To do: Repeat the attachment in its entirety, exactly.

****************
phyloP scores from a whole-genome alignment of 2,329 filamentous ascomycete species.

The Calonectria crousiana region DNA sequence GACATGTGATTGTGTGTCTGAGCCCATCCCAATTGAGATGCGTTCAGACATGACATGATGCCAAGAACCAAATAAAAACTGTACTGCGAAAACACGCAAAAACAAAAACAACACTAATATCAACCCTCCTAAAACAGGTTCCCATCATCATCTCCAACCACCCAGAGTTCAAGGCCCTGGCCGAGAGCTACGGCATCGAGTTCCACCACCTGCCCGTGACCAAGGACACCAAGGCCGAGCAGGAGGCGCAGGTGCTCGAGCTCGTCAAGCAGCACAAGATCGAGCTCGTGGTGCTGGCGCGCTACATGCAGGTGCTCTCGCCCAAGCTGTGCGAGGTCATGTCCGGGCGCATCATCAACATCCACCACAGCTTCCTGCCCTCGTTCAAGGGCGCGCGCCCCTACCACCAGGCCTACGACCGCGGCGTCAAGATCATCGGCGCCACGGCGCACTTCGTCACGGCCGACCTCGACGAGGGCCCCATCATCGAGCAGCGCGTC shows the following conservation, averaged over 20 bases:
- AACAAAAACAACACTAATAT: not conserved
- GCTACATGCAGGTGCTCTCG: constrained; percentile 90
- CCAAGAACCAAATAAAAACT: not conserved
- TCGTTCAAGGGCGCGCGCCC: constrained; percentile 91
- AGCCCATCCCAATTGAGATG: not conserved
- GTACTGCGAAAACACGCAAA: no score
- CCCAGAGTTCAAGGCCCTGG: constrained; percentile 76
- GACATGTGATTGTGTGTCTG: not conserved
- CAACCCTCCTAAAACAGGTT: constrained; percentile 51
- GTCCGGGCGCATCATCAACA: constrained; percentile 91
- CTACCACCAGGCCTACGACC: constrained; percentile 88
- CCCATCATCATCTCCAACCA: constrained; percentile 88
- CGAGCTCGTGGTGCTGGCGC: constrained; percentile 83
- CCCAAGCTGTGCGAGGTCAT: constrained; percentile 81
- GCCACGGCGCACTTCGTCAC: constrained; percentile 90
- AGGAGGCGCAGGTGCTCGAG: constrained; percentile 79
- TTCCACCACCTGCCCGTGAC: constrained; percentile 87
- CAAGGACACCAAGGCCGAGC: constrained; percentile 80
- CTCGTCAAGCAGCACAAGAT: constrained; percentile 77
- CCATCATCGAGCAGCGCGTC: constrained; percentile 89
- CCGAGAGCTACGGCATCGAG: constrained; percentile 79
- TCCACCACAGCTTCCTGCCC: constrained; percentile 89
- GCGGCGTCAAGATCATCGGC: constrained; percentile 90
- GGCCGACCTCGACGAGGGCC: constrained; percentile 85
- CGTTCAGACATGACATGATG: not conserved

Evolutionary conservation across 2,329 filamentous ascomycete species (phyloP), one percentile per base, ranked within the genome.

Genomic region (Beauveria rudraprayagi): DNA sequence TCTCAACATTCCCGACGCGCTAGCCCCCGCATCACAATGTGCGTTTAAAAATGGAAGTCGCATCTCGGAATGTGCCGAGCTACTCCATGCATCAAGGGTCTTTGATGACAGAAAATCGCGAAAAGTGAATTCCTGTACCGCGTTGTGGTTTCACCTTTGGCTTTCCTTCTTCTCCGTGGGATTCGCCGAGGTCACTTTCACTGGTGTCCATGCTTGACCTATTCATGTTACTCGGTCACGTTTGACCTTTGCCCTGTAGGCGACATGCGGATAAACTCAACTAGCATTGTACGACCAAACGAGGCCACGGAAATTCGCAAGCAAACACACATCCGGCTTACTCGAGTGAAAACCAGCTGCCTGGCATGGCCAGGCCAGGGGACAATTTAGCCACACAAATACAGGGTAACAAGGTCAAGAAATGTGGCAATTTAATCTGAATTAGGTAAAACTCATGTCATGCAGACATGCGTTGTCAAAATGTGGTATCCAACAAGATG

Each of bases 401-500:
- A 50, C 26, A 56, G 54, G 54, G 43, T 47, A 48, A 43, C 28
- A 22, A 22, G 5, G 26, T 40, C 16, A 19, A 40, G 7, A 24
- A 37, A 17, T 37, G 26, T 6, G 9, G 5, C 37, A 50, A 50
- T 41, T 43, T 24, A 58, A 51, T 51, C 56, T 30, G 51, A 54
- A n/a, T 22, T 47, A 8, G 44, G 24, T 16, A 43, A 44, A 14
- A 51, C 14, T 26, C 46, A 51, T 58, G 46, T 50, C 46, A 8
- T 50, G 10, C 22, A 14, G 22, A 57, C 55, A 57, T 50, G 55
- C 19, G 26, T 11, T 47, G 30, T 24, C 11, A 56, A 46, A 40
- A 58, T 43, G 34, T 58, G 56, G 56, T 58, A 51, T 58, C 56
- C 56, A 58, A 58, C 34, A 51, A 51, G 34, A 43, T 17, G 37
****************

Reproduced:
phyloP scores from a whole-genome alignment of 2,329 filamentous ascomycete species.

The Calonectria crousiana region DNA sequence GACATGTGATTGTGTGTCTGAGCCCATCCCAATTGAGATGCGTTCAGACATGACATGATGCCAAGAACCAAATAAAAACTGTACTGCGAAAACACGCAAAAACAAAAACAACACTAATATCAACCCTCCTAAAACAGGTTCCCATCATCATCTCCAACCACCCAGAGTTCAAGGCCCTGGCCGAGAGCTACGGCATCGAGTTCCACCACCTGCCCGTGACCAAGGACACCAAGGCCGAGCAGGAGGCGCAGGTGCTCGAGCTCGTCAAGCAGCACAAGATCGAGCTCGTGGTGCTGGCGCGCTACATGCAGGTGCTCTCGCCCAAGCTGTGCGAGGTCATGTCCGGGCGCATCATCAACATCCACCACAGCTTCCTGCCCTCGTTCAAGGGCGCGCGCCCCTACCACCAGGCCTACGACCGCGGCGTCAAGATCATCGGCGCCACGGCGCACTTCGTCACGGCCGACCTCGACGAGGGCCCCATCATCGAGCAGCGCGTC shows the following conservation, averaged over 20 bases:
- AACAAAAACAACACTAATAT: not conserved
- GCTACATGCAGGTGCTCTCG: constrained; percentile 90
- CCAAGAACCAAATAAAAACT: not conserved
- TCGTTCAAGGGCGCGCGCCC: constrained; percentile 91
- AGCCCATCCCAATTGAGATG: not conserved
- GTACTGCGAAAACACGCAAA: no score
- CCCAGAGTTCAAGGCCCTGG: constrained; percentile 76
- GACATGTGATTGTGTGTCTG: not conserved
- CAACCCTCCTAAAACAGGTT: constrained; percentile 51
- GTCCGGGCGCATCATCAACA: constrained; percentile 91
- CTACCACCAGGCCTACGACC: constrained; percentile 88
- CCCATCATCATCTCCAACCA: constrained; percentile 88
- CGAGCTCGTGGTGCTGGCGC: constrained; percentile 83
- CCCAAGCTGTGCGAGGTCAT: constrained; percentile 81
- GCCACGGCGCACTTCGTCAC: constrained; percentile 90
- AGGAGGCGCAGGTGCTCGAG: constrained; percentile 79
- TTCCACCACCTGCCCGTGAC: constrained; percentile 87
- CAAGGACACCAAGGCCGAGC: constrained; percentile 80
- CTCGTCAAGCAGCACAAGAT: constrained; percentile 77
- CCATCATCGAGCAGCGCGTC: constrained; percentile 89
- CCGAGAGCTACGGCATCGAG: constrained; percentile 79
- TCCACCACAGCTTCCTGCCC: constrained; percentile 89
- GCGGCGTCAAGATCATCGGC: constrained; percentile 90
- GGCCGACCTCGACGAGGGCC: constrained; percentile 85
- CGTTCAGACATGACATGATG: not conserved

Evolutionary conservation across 2,329 filamentous ascomycete species (phyloP), one percentile per base, ranked within the genome.

Genomic region (Beauveria rudraprayagi): DNA sequence TCTCAACATTCCCGACGCGCTAGCCCCCGCATCACAATGTGCGTTTAAAAATGGAAGTCGCATCTCGGAATGTGCCGAGCTACTCCATGCATCAAGGGTCTTTGATGACAGAAAATCGCGAAAAGTGAATTCCTGTACCGCGTTGTGGTTTCACCTTTGGCTTTCCTTCTTCTCCGTGGGATTCGCCGAGGTCACTTTCACTGGTGTCCATGCTTGACCTATTCATGTTACTCGGTCACGTTTGACCTTTGCCCTGTAGGCGACATGCGGATAAACTCAACTAGCATTGTACGACCAAACGAGGCCACGGAAATTCGCAAGCAAACACACATCCGGCTTACTCGAGTGAAAACCAGCTGCCTGGCATGGCCAGGCCAGGGGACAATTTAGCCACACAAATACAGGGTAACAAGGTCAAGAAATGTGGCAATTTAATCTGAATTAGGTAAAACTCATGTCATGCAGACATGCGTTGTCAAAATGTGGTATCCAACAAGATG

Each of bases 401-500:
- A 50, C 26, A 56, G 54, G 54, G 43, T 47, A 48, A 43, C 28
- A 22, A 22, G 5, G 26, T 40, C 16, A 19, A 40, G 7, A 24
- A 37, A 17, T 37, G 26, T 6, G 9, G 5, C 37, A 50, A 50
- T 41, T 43, T 24, A 58, A 51, T 51, C 56, T 30, G 51, A 54
- A n/a, T 22, T 47, A 8, G 44, G 24, T 16, A 43, A 44, A 14
- A 51, C 14, T 26, C 46, A 51, T 58, G 46, T 50, C 46, A 8
- T 50, G 10, C 22, A 14, G 22, A 57, C 55, A 57, T 50, G 55
- C 19, G 26, T 11, T 47, G 30, T 24, C 11, A 56, A 46, A 40
- A 58, T 43, G 34, T 58, G 56, G 56, T 58, A 51, T 58, C 56
- C 56, A 58, A 58, C 34, A 51, A 51, G 34, A 43, T 17, G 37